Information about Jellyfish:
Jellyfish – also called sea jellies or simply jellies – are free-swimming animals and members of the phylum Cnidaria, of which there are several hundreds of species. They are found in every ocean on earth in both freshwater and saltwater. They range in size from less than 1/4 inch to several yards long. Most jellyfish do not have a central nervous system or brains and instead use a system called a “nerve net” which is a loose series of nerves that detect various stimuli, including detecting prey and the touch of another animal which they can then react to. Also, they also do not have a respiratory system since their skin is thin enough that the body is oxygenated by diffusion.
Most jellyfish have no eyes, although they can detect light through sensitive organs called ocelli. Some species, such as the box jellyfish do have multiple eyes, including some that can detect color. They are mostly at the mercy of the ocean’s tides, but can move to a degree using their characteristic pulsing of their domes. Jellyfish reproduce both sexually and asexually, having a complex series of stages of life .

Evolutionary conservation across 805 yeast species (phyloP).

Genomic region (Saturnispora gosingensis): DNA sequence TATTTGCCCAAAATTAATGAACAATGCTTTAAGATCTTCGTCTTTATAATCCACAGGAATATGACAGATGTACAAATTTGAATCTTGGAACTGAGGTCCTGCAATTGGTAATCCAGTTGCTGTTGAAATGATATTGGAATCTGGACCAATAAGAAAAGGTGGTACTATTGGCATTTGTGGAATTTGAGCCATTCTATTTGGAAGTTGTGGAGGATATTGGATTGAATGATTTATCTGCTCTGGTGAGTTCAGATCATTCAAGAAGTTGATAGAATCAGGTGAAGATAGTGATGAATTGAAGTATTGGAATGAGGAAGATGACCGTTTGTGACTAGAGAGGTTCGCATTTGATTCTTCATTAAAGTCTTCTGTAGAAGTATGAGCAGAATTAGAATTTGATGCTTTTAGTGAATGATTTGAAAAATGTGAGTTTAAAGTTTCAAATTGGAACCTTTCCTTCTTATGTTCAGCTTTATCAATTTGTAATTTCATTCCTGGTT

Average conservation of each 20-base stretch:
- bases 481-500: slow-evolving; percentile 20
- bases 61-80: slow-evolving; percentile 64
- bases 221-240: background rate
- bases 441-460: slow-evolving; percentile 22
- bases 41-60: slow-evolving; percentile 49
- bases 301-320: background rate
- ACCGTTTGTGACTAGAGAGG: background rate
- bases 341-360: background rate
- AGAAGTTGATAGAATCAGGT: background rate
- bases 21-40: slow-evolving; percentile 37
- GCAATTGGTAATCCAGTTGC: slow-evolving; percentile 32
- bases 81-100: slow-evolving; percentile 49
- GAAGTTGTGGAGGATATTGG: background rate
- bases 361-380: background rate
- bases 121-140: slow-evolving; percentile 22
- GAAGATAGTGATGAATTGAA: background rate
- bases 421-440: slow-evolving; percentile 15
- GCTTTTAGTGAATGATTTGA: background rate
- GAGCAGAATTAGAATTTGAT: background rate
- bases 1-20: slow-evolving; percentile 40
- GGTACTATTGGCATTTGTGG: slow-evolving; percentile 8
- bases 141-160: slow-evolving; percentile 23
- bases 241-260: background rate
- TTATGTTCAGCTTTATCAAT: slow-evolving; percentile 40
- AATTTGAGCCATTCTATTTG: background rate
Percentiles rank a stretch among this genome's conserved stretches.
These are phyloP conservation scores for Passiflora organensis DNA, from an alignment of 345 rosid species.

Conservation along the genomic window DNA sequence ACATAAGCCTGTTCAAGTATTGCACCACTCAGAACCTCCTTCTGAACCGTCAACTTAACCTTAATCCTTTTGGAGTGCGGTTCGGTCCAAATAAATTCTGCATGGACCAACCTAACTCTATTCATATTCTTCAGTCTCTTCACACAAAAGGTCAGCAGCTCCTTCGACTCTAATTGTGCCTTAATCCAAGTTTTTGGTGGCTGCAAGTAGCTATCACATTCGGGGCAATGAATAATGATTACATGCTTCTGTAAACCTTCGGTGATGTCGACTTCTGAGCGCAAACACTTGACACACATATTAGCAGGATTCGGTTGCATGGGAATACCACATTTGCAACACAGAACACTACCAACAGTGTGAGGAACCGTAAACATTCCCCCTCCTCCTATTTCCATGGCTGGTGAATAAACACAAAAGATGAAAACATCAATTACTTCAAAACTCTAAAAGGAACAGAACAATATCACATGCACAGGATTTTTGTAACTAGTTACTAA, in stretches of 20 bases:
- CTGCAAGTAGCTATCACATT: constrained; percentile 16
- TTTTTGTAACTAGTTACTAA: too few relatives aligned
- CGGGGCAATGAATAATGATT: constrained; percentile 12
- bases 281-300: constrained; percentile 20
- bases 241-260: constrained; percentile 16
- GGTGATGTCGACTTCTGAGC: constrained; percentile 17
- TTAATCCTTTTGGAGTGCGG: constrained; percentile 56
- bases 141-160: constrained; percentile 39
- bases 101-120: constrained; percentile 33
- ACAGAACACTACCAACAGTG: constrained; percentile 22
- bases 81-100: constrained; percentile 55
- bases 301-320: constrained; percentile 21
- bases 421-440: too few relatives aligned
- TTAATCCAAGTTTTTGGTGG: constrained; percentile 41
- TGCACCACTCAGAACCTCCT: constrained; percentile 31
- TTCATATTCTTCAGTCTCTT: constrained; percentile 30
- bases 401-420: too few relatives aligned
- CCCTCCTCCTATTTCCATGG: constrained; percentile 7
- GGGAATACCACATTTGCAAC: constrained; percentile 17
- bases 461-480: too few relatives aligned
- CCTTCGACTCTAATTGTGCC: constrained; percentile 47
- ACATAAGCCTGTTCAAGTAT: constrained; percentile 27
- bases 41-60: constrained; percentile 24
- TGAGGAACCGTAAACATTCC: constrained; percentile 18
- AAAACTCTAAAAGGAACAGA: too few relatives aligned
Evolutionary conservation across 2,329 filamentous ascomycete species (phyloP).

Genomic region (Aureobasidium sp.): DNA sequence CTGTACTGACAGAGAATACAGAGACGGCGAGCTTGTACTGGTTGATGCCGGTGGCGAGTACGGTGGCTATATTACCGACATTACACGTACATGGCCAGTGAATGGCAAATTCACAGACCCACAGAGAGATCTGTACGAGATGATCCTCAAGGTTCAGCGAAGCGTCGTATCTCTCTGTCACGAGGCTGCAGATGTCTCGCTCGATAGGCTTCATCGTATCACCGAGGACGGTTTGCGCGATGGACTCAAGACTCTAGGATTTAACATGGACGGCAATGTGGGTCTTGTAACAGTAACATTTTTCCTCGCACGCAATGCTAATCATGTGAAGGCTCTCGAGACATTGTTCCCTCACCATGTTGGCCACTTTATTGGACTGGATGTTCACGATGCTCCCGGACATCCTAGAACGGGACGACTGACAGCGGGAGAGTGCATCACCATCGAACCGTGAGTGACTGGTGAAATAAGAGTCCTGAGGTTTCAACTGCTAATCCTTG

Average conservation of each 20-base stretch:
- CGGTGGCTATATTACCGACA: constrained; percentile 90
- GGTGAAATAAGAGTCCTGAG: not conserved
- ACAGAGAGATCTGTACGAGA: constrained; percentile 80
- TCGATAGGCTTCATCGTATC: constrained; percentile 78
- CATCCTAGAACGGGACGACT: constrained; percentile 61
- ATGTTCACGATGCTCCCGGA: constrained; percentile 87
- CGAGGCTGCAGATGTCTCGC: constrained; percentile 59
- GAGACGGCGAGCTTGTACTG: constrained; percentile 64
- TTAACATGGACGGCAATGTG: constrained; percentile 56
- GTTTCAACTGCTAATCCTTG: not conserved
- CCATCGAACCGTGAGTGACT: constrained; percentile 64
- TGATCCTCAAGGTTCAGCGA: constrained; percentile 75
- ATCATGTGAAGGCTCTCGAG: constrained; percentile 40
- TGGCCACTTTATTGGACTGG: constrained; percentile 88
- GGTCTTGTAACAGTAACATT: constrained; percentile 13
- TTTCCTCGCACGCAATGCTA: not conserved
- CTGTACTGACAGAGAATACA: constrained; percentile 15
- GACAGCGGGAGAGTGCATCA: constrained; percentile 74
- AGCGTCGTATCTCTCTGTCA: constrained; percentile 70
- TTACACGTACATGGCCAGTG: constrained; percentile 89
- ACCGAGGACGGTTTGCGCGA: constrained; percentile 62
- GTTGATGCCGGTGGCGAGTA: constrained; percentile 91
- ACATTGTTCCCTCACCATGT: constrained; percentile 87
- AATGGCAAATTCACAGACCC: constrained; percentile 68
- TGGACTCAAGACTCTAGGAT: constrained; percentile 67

Jellyfish are predated upon by few animals, sea turtles and humans being some of the few that will eat them. They are known for their painful and sometimes fatal stings to humans, but as they have no brain this only can happen when they are accidentally encountered in the ocean.